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High school girl track: As the throw flies…Ellis makes his mark – Reuters

By Mike London
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SPENCER – Throwing in high school seems pretty simple.

Pick up a heavy object, spin around in a ring and throw it as far as you can, right?

Well, not exactly. There is more than that.

Like most track and field events, exceptional pitchers live at the intersection of athleticism and technique. There is science as well as brawn and sweat involved in championship lifts.

There is physics. Torque, angles, balance, acceleration, speed – they are all taken into account.

Not that you want to think about it too much. Just do it.

Basically, to excel in shot put and/or discus, events that are as similar as a tiger and a zebra, you have to be really strong and really explosive. If you have these two physical attributes, you can master the science with a strong work ethic and enough practice hours.

The Post’s female athlete of the year in track and field is a pitcher. It’s unusual. It’s an honor that almost always goes to one of those gals who charge down the runway.

Shot put and discus are events conducted in a remote corner of the field. If you want to see the Rowan County Championship pitches well, you have to hike. It’s much easier to find a seat near the finish line and watch those glamorous racers arrive in droves.

But North Rowan sophomore pitcher Brittany Ellis has held her ground this season. In the Cavaliers’ four major track meets, she’s taken out the broom every time, with four sweeps in the throws. Double champion of the department. Two-time Central Carolina Conference champion. Two-time 1A Midwest Regional champion. Two-time winner of 1A State Championships.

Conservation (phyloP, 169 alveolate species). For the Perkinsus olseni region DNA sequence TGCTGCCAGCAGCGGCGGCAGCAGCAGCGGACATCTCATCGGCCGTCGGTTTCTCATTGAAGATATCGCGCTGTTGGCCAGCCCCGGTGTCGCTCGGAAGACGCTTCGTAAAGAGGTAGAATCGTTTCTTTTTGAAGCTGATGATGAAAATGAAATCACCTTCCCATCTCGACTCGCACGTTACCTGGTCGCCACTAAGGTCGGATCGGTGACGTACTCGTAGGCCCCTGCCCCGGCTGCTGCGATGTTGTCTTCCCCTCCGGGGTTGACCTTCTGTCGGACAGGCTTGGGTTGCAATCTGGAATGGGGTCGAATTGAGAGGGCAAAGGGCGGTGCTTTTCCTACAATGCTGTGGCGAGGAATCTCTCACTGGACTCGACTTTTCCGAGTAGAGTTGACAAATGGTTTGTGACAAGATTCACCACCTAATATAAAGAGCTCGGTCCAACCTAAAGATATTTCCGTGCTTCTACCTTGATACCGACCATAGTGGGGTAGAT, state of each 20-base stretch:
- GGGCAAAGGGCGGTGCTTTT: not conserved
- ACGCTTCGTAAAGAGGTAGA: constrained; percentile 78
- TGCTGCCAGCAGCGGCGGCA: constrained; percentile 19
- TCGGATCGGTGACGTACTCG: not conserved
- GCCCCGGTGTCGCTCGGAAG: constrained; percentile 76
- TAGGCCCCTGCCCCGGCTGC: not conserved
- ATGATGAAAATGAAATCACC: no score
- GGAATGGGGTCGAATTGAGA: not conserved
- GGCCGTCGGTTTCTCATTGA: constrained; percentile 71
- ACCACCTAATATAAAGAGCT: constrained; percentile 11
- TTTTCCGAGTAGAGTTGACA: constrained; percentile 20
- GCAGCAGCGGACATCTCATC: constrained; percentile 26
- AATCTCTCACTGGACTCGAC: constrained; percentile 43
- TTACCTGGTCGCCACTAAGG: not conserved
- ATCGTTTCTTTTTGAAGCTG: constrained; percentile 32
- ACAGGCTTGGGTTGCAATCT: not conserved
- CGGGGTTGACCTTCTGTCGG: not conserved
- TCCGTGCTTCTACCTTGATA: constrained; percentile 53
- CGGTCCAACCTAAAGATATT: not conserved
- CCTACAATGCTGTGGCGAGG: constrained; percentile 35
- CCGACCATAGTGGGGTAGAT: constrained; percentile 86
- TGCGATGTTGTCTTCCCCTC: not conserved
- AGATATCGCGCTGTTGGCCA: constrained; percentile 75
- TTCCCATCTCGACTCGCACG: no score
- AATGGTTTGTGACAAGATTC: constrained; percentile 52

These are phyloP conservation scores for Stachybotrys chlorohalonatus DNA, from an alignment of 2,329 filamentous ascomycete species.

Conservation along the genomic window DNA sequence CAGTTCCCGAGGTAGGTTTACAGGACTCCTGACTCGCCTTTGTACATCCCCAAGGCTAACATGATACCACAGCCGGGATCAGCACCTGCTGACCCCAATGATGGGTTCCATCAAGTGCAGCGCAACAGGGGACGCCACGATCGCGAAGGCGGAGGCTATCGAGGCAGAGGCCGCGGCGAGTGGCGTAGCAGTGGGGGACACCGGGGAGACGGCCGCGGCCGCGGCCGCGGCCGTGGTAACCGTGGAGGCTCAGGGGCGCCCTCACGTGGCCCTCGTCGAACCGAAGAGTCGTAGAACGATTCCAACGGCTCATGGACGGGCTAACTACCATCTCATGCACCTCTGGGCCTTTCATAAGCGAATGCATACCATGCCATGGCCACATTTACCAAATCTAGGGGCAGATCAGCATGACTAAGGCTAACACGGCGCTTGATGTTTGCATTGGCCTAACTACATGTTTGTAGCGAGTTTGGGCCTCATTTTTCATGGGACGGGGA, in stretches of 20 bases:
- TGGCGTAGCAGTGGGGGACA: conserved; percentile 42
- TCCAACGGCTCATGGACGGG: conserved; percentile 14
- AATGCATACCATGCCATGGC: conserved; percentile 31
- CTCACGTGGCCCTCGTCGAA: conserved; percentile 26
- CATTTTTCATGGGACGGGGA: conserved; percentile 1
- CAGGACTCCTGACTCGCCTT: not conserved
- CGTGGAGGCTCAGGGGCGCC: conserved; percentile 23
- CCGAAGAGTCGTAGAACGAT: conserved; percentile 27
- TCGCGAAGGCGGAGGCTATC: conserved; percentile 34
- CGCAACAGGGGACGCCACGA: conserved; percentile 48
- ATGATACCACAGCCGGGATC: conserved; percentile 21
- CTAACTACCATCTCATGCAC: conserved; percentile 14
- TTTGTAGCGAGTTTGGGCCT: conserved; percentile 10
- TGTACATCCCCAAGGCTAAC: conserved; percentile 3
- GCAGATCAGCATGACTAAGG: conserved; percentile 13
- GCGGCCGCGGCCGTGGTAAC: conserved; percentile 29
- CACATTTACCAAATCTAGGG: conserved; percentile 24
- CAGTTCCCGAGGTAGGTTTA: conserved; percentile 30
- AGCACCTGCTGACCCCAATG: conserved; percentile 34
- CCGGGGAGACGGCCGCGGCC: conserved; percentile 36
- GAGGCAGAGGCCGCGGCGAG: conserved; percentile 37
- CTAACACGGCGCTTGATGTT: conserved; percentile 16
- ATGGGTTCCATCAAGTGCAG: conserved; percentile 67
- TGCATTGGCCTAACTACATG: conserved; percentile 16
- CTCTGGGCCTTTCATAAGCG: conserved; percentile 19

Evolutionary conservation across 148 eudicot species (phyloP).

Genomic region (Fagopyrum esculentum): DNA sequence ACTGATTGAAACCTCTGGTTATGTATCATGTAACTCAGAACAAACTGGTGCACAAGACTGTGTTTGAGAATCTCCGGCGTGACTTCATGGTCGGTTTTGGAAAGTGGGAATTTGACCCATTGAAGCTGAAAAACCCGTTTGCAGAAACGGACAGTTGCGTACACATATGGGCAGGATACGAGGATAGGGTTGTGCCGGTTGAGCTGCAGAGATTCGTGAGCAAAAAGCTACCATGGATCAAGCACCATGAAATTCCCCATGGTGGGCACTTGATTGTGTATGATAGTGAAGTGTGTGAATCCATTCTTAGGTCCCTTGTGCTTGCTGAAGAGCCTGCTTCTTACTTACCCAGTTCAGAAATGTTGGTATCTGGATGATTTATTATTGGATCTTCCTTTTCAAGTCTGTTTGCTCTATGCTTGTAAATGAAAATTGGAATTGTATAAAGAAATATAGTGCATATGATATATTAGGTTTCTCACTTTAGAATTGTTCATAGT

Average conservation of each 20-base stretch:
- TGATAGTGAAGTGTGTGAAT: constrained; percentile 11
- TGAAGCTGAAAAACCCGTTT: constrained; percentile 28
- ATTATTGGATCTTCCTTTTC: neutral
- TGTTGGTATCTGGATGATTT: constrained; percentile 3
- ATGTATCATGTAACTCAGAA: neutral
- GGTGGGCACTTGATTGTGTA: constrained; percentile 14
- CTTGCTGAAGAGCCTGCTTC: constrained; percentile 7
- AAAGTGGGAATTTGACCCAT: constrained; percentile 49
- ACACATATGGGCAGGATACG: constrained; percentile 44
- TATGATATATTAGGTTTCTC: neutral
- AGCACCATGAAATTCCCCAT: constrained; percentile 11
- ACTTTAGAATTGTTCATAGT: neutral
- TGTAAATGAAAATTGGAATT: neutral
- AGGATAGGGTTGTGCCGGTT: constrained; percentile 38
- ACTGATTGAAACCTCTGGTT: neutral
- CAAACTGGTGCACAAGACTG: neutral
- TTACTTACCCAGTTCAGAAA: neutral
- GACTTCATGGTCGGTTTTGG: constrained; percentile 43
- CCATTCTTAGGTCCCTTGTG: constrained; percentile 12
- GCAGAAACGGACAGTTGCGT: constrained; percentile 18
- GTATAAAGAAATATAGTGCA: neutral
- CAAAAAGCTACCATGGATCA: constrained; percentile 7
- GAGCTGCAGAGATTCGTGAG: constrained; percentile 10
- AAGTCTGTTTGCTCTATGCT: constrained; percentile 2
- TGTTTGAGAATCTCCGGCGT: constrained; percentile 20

“Any time someone wins a state title, it’s really special,” North Rowan coach Phillip Bush said. “To win two events in the second year, make it even more special.”

Ellis’s throwing sweep at the state level put her in the county history books. She is the first girl from the North to win an NCHSAA discus championship. She is the first girl from the North to win the shot put since Tara Clinding went to 2A back-to-back in 1998-99.

Ellis is the first Rowan County girl from any school to win a state championship in throwing since Salisbury star Alisha Bradshaw won three times – two discus championships (2010-11) and a shot put title (2011).

Rowan’s all-time list for NCHSAA throwing champions isn’t that long. The others are Ellen Miller (South, discus, 1986); Tracy Connor (South, shooting and disc, 1992); Jordan Huffman (Est, disc, 2004) and Rachel Karriker (Est, disc, 2005).

With twin sophomore titles, Ellis obviously has a shot at becoming the most decorated Rowan County girls pitcher of all time.